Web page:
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Ghost Canyon

Tobin Bell   ('Saw III') Tobin Bell ('Saw III')

'Watch Out, For Whom The Bell Tolls'

Tobin Bell often plays the role of a villain and serial killer; he was cast as Unabomber Theodore John Kaczynski in the made-for-TV movie Unabomber: The True Story, and most recently has played the role of the nefarious "Jigsaw," a serial killer who wants others to appreciate the value of life via twisted "games" in the 2004 film Saw and its sequels, Saw II and Saw III.

He received a 2006 MTV Movie Award nomination for "Best Villain" and a nomination for "Best Butcher" in the Fuse/Fangoria Chainsaw Awards.

Aside from appearing in made-for-TV movies, Bell has guest starred in popular series such as Seinfeld, La Femme Nikita, The X-Files, Stargate SG-1, Alias, The Sopranos, and 24.

When you got the first 'Saw,' what kinds of expectations did you have with this character and just I guess this franchise in general? "First of all when I read the script it seemed very theatrical to me you know 3 characters on a stage the curtain goes up and there's the 3 characters. So even though I was the one in the middle who didn't say anything it didn't make any difference to me because I liked the picture, I liked it to a painting; the silent guy is still there. Plus you heard my voice throughout, I was hooded and caped but you didn't connect me to the guy on the floor and I liked the gag at the end and I thought if they shoot this well it will be shocking, because when I read the script there was no anticipation so when I got to it I was surprised. I thought if they shoot this well people will be really surprised by that and so I tending to be a person who lives in the present anyway expected nothing from it beyond the experience of lying in a pool of blood for whatever that would be and sort of being part of a 3 character play, which was a good number for 3 guys...if you're going to put people on a stage 3 characters is not a bad number."

So when the movie was successful and they talked about doing a sequel what did you think of that initially? Do you think that there was a need for the sequel at the time? Where you sort of reticent to sort of do another one, did you think that it was hard to top the first one? "I liked that you actually found a lot about what the motivations were behind this guy in the first one because the tape recordings talked about some of his complaints.: The treatment of the terminally ill by the medical community for instance, so he had very specific things that were disturbing him like people who didn't appreciate what they had with tossing away their families. So I thought it'll be really interested to see where they go with him."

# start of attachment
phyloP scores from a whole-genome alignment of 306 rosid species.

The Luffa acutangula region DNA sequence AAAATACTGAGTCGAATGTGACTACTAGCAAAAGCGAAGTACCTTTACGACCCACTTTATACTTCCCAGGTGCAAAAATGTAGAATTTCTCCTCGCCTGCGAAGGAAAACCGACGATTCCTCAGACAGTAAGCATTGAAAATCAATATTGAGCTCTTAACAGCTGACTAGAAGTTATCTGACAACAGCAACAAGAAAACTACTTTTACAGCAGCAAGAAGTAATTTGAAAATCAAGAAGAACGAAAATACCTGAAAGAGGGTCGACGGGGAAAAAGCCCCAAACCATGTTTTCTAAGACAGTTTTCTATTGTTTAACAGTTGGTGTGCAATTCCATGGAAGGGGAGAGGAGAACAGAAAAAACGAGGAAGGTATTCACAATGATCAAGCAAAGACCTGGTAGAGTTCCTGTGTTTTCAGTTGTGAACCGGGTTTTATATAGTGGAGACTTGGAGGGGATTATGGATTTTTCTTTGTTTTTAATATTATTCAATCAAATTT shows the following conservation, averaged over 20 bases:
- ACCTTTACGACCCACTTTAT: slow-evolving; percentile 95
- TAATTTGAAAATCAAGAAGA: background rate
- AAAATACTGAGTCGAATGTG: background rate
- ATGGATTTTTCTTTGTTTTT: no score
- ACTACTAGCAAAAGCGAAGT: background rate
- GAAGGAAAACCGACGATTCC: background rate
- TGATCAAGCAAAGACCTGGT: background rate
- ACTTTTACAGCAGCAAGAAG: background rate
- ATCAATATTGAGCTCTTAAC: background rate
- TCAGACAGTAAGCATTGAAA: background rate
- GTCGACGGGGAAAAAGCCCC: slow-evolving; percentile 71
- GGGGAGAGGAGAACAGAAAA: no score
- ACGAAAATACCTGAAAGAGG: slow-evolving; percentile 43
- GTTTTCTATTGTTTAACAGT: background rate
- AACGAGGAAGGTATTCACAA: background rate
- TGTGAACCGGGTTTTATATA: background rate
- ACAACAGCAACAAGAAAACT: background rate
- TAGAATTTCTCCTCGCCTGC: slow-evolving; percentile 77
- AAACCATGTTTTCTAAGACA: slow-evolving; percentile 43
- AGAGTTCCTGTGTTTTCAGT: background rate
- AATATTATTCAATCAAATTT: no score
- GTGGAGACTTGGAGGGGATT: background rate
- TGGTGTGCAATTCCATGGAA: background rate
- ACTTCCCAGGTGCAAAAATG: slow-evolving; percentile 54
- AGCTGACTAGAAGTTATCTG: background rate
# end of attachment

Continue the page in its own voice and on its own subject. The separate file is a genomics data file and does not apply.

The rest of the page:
Do think he has a moral centre? "Unquestionably."

Yet he's amoral in the way he handles that morality "Yes right yeah. How it manifests is something else, but the things he dwells on and his thought processes about survival and the fact that the world's going to hell in hand basket because its become survival of the mediocre. He thinks about very interesting concepts and ideas and you know something what's even more important to me is when I have six skateboarders walk up to me and say, 'you're the man' and I say, 'well okay' and they say, 'when's the next Saw out I can't wait to see it' and I say, 'oh a week a week an a half something like that' and they say to me, 'oh we can't wait, we're so excited about it oh what it is?' and you say, 'well it's this and it's that, it's this and it's that', 'and it teaches you stuff' and I'm like, 'what do you mean it teaches you stuff?' And they say, 'well you know what when you said to the guy 'if you knew the exact moment of your own death how would it change how you live life? This was in Saw 2. How would it change?' He says, 'it would change' and the fact that you've got 15 year olds thinking about these things, amidst all of that intensity and all of that horror, the issue that Jigsaw raises, we don't provide the answers to it, but the fact that he raises these issues and then they're resonating with 16 year olds is interesting to me, it means we're doing something right, that our voice is kind of being heard."